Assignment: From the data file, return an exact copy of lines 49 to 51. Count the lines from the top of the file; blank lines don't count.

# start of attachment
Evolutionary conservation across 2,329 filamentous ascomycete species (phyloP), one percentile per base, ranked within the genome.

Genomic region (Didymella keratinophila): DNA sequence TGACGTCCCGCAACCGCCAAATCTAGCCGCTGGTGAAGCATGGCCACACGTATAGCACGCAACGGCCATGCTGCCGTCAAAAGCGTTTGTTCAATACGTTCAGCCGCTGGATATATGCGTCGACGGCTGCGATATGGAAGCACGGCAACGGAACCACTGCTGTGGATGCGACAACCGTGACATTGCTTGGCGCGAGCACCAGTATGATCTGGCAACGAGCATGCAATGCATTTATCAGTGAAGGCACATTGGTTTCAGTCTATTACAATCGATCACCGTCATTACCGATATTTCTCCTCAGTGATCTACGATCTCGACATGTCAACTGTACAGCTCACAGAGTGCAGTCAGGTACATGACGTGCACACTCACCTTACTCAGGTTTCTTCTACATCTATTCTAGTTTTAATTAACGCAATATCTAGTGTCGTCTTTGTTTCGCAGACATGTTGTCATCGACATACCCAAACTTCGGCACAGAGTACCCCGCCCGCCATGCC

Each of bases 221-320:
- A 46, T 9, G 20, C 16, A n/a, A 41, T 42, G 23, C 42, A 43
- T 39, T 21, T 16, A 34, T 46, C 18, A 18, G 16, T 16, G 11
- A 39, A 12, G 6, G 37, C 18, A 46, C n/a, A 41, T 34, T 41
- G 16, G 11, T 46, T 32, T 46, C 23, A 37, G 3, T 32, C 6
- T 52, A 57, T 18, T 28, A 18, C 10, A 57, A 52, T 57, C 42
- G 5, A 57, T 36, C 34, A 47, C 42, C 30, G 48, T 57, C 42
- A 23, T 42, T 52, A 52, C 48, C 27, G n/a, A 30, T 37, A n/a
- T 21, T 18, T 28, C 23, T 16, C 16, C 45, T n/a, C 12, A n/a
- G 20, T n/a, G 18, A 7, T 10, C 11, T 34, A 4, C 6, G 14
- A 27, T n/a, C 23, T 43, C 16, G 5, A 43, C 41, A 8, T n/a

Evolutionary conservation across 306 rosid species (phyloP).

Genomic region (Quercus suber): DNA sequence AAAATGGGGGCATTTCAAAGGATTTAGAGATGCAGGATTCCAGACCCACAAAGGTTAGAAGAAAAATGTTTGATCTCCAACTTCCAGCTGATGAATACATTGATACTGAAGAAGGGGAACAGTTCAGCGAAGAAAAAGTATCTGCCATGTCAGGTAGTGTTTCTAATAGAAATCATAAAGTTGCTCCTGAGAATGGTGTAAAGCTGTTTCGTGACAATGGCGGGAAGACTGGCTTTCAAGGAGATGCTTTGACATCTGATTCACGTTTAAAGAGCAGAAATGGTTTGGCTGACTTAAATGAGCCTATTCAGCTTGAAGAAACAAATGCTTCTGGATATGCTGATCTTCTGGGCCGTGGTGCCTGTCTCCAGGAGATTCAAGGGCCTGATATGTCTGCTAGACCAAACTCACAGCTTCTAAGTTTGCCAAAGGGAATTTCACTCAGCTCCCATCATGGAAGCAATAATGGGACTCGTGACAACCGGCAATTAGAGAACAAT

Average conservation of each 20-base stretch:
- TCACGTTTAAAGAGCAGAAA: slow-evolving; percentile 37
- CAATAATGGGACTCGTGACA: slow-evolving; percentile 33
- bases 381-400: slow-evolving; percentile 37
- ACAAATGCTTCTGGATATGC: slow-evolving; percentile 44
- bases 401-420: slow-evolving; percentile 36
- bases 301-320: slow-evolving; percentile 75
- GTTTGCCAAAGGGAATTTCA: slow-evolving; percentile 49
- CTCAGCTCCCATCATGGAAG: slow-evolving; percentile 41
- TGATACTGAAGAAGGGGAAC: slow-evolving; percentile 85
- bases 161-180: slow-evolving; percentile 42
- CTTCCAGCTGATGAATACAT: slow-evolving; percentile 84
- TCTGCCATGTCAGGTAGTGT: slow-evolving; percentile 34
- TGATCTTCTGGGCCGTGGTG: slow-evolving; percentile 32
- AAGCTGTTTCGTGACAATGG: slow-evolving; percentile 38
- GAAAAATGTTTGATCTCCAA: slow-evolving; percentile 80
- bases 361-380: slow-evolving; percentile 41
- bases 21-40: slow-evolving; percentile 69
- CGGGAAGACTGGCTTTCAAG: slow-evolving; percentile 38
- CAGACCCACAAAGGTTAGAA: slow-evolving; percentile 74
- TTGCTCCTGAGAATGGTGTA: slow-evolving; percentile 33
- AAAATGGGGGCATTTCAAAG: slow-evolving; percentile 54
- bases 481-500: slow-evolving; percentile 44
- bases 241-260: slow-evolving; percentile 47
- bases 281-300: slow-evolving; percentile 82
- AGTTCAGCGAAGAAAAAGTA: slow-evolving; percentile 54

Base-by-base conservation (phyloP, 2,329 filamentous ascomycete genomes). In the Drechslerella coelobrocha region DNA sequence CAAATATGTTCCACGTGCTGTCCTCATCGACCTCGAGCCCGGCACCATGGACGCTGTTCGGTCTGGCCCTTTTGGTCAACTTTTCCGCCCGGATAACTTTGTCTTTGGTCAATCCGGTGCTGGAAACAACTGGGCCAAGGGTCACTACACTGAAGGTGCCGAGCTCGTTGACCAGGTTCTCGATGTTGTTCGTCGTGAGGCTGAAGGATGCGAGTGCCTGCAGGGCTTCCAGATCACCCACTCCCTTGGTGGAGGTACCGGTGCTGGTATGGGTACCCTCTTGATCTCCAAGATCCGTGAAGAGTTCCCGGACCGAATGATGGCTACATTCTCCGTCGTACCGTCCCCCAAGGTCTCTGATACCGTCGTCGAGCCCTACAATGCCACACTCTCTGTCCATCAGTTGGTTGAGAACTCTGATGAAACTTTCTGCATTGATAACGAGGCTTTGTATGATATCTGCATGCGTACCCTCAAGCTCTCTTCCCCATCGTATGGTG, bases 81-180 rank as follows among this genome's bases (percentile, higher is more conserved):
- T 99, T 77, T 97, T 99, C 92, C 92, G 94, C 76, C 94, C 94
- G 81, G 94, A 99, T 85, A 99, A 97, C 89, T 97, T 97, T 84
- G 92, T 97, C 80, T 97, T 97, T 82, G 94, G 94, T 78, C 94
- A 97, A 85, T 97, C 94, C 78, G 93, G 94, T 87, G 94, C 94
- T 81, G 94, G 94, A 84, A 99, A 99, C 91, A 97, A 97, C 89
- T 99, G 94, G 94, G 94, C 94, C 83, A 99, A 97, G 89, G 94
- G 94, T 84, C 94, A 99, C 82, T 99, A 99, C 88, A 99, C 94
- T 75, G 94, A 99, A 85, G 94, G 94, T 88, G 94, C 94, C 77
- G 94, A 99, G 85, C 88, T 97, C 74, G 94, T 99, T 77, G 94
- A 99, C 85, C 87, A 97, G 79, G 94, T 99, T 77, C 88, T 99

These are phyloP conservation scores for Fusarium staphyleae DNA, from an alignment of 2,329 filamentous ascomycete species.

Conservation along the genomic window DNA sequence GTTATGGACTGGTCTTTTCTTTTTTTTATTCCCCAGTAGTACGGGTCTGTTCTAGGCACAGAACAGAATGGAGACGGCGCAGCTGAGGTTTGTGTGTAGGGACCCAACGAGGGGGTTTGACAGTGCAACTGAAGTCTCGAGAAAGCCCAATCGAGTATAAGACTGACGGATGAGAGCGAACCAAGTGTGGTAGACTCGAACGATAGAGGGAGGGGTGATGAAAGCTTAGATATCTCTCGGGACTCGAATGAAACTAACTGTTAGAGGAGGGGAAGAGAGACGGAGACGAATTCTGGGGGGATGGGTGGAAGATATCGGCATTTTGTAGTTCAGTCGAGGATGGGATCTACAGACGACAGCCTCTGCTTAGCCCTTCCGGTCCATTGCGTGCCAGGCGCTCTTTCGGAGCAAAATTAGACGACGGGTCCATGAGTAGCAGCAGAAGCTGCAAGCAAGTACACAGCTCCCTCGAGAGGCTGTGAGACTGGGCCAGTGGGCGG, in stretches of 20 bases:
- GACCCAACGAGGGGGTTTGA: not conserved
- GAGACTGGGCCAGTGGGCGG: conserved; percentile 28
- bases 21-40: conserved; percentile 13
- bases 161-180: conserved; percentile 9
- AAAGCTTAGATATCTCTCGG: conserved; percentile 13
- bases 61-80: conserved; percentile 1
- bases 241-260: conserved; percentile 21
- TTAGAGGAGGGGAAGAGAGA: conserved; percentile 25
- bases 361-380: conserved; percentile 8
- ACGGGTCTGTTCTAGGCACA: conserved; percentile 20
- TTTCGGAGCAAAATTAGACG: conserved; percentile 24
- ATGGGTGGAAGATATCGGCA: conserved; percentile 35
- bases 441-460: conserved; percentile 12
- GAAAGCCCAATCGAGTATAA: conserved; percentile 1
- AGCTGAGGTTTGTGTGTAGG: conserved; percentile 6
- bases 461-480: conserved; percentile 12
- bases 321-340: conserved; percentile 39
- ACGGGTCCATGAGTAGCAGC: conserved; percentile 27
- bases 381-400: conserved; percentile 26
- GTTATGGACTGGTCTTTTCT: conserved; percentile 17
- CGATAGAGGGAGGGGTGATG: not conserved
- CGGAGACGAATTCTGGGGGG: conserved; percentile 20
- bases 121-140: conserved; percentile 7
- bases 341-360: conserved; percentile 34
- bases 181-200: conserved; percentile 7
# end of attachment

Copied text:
- G 94, T 84, C 94, A 99, C 82, T 99, A 99, C 88, A 99, C 94
- T 75, G 94, A 99, A 85, G 94, G 94, T 88, G 94, C 94, C 77
- G 94, A 99, G 85, C 88, T 97, C 74, G 94, T 99, T 77, G 94